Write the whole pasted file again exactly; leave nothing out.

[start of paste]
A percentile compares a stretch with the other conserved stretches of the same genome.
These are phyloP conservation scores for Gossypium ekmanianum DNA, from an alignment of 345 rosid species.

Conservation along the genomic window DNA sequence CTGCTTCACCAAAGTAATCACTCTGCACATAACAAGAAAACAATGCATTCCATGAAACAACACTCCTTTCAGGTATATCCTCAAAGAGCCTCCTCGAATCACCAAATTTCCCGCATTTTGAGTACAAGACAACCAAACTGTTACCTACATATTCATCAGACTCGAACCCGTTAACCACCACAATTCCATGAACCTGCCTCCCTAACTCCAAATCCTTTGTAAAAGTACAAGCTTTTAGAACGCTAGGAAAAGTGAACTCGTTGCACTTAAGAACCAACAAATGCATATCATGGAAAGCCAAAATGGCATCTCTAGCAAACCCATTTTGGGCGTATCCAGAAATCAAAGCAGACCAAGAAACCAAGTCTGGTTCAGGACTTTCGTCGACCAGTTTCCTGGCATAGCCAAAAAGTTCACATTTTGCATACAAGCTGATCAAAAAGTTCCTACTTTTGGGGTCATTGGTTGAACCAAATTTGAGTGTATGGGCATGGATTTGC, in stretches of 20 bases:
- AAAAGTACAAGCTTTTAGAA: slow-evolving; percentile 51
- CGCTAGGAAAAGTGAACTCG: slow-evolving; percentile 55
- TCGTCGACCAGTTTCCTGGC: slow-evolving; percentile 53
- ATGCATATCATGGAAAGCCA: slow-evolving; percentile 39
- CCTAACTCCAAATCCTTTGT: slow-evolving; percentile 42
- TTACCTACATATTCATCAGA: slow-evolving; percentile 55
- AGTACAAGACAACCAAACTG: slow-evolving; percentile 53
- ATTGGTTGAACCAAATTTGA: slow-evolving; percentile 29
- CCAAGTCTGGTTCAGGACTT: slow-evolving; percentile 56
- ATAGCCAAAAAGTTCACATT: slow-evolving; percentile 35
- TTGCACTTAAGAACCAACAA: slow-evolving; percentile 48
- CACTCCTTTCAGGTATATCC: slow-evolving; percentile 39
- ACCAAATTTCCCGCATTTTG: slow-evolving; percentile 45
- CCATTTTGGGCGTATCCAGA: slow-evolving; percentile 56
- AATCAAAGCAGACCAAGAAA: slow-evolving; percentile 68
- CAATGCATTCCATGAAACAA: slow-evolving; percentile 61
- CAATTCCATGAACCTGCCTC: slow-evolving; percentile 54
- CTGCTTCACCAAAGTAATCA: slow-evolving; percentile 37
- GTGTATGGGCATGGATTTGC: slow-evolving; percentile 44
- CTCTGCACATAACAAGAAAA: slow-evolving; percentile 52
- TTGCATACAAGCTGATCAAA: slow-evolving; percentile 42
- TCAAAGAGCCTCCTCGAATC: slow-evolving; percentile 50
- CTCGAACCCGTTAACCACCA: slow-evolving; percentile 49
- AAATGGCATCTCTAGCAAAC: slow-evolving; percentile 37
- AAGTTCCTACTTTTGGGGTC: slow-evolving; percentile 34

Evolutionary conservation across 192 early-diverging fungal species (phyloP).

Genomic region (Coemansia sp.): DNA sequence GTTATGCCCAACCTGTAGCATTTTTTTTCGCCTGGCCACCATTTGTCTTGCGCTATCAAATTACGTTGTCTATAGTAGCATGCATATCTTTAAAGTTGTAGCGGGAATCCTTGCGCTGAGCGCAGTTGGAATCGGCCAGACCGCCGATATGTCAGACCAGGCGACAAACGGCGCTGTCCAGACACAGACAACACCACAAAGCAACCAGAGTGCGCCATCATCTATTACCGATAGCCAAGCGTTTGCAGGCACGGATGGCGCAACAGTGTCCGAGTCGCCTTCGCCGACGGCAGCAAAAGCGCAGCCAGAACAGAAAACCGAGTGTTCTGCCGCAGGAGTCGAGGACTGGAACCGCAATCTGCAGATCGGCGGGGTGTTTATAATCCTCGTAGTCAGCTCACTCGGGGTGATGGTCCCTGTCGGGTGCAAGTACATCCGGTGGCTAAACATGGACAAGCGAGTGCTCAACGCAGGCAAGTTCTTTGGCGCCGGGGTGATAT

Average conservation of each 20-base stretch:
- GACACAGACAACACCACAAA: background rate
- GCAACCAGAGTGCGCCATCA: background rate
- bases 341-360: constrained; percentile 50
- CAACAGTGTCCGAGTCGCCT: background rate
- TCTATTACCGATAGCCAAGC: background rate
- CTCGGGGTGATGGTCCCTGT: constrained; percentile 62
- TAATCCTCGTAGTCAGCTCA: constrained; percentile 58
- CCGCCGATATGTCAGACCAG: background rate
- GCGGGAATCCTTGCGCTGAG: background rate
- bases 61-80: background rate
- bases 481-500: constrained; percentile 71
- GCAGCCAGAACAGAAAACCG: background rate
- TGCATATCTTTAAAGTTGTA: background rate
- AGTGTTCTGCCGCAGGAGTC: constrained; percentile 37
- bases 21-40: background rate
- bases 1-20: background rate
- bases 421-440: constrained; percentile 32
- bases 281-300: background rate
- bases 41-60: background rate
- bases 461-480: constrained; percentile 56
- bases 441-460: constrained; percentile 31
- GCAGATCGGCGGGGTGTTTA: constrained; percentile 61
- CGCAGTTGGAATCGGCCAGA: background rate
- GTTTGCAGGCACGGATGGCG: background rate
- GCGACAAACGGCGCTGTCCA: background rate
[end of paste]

A percentile compares a stretch with the other conserved stretches of the same genome.
These are phyloP conservation scores for Gossypium ekmanianum DNA, from an alignment of 345 rosid species.

Conservation along the genomic window DNA sequence CTGCTTCACCAAAGTAATCACTCTGCACATAACAAGAAAACAATGCATTCCATGAAACAACACTCCTTTCAGGTATATCCTCAAAGAGCCTCCTCGAATCACCAAATTTCCCGCATTTTGAGTACAAGACAACCAAACTGTTACCTACATATTCATCAGACTCGAACCCGTTAACCACCACAATTCCATGAACCTGCCTCCCTAACTCCAAATCCTTTGTAAAAGTACAAGCTTTTAGAACGCTAGGAAAAGTGAACTCGTTGCACTTAAGAACCAACAAATGCATATCATGGAAAGCCAAAATGGCATCTCTAGCAAACCCATTTTGGGCGTATCCAGAAATCAAAGCAGACCAAGAAACCAAGTCTGGTTCAGGACTTTCGTCGACCAGTTTCCTGGCATAGCCAAAAAGTTCACATTTTGCATACAAGCTGATCAAAAAGTTCCTACTTTTGGGGTCATTGGTTGAACCAAATTTGAGTGTATGGGCATGGATTTGC, in stretches of 20 bases:
- AAAAGTACAAGCTTTTAGAA: slow-evolving; percentile 51
- CGCTAGGAAAAGTGAACTCG: slow-evolving; percentile 55
- TCGTCGACCAGTTTCCTGGC: slow-evolving; percentile 53
- ATGCATATCATGGAAAGCCA: slow-evolving; percentile 39
- CCTAACTCCAAATCCTTTGT: slow-evolving; percentile 42
- TTACCTACATATTCATCAGA: slow-evolving; percentile 55
- AGTACAAGACAACCAAACTG: slow-evolving; percentile 53
- ATTGGTTGAACCAAATTTGA: slow-evolving; percentile 29
- CCAAGTCTGGTTCAGGACTT: slow-evolving; percentile 56
- ATAGCCAAAAAGTTCACATT: slow-evolving; percentile 35
- TTGCACTTAAGAACCAACAA: slow-evolving; percentile 48
- CACTCCTTTCAGGTATATCC: slow-evolving; percentile 39
- ACCAAATTTCCCGCATTTTG: slow-evolving; percentile 45
- CCATTTTGGGCGTATCCAGA: slow-evolving; percentile 56
- AATCAAAGCAGACCAAGAAA: slow-evolving; percentile 68
- CAATGCATTCCATGAAACAA: slow-evolving; percentile 61
- CAATTCCATGAACCTGCCTC: slow-evolving; percentile 54
- CTGCTTCACCAAAGTAATCA: slow-evolving; percentile 37
- GTGTATGGGCATGGATTTGC: slow-evolving; percentile 44
- CTCTGCACATAACAAGAAAA: slow-evolving; percentile 52
- TTGCATACAAGCTGATCAAA: slow-evolving; percentile 42
- TCAAAGAGCCTCCTCGAATC: slow-evolving; percentile 50
- CTCGAACCCGTTAACCACCA: slow-evolving; percentile 49
- AAATGGCATCTCTAGCAAAC: slow-evolving; percentile 37
- AAGTTCCTACTTTTGGGGTC: slow-evolving; percentile 34

Evolutionary conservation across 192 early-diverging fungal species (phyloP).

Genomic region (Coemansia sp.): DNA sequence GTTATGCCCAACCTGTAGCATTTTTTTTCGCCTGGCCACCATTTGTCTTGCGCTATCAAATTACGTTGTCTATAGTAGCATGCATATCTTTAAAGTTGTAGCGGGAATCCTTGCGCTGAGCGCAGTTGGAATCGGCCAGACCGCCGATATGTCAGACCAGGCGACAAACGGCGCTGTCCAGACACAGACAACACCACAAAGCAACCAGAGTGCGCCATCATCTATTACCGATAGCCAAGCGTTTGCAGGCACGGATGGCGCAACAGTGTCCGAGTCGCCTTCGCCGACGGCAGCAAAAGCGCAGCCAGAACAGAAAACCGAGTGTTCTGCCGCAGGAGTCGAGGACTGGAACCGCAATCTGCAGATCGGCGGGGTGTTTATAATCCTCGTAGTCAGCTCACTCGGGGTGATGGTCCCTGTCGGGTGCAAGTACATCCGGTGGCTAAACATGGACAAGCGAGTGCTCAACGCAGGCAAGTTCTTTGGCGCCGGGGTGATAT

Average conservation of each 20-base stretch:
- GACACAGACAACACCACAAA: background rate
- GCAACCAGAGTGCGCCATCA: background rate
- bases 341-360: constrained; percentile 50
- CAACAGTGTCCGAGTCGCCT: background rate
- TCTATTACCGATAGCCAAGC: background rate
- CTCGGGGTGATGGTCCCTGT: constrained; percentile 62
- TAATCCTCGTAGTCAGCTCA: constrained; percentile 58
- CCGCCGATATGTCAGACCAG: background rate
- GCGGGAATCCTTGCGCTGAG: background rate
- bases 61-80: background rate
- bases 481-500: constrained; percentile 71
- GCAGCCAGAACAGAAAACCG: background rate
- TGCATATCTTTAAAGTTGTA: background rate
- AGTGTTCTGCCGCAGGAGTC: constrained; percentile 37
- bases 21-40: background rate
- bases 1-20: background rate
- bases 421-440: constrained; percentile 32
- bases 281-300: background rate
- bases 41-60: background rate
- bases 461-480: constrained; percentile 56
- bases 441-460: constrained; percentile 31
- GCAGATCGGCGGGGTGTTTA: constrained; percentile 61
- CGCAGTTGGAATCGGCCAGA: background rate
- GTTTGCAGGCACGGATGGCG: background rate
- GCGACAAACGGCGCTGTCCA: background rate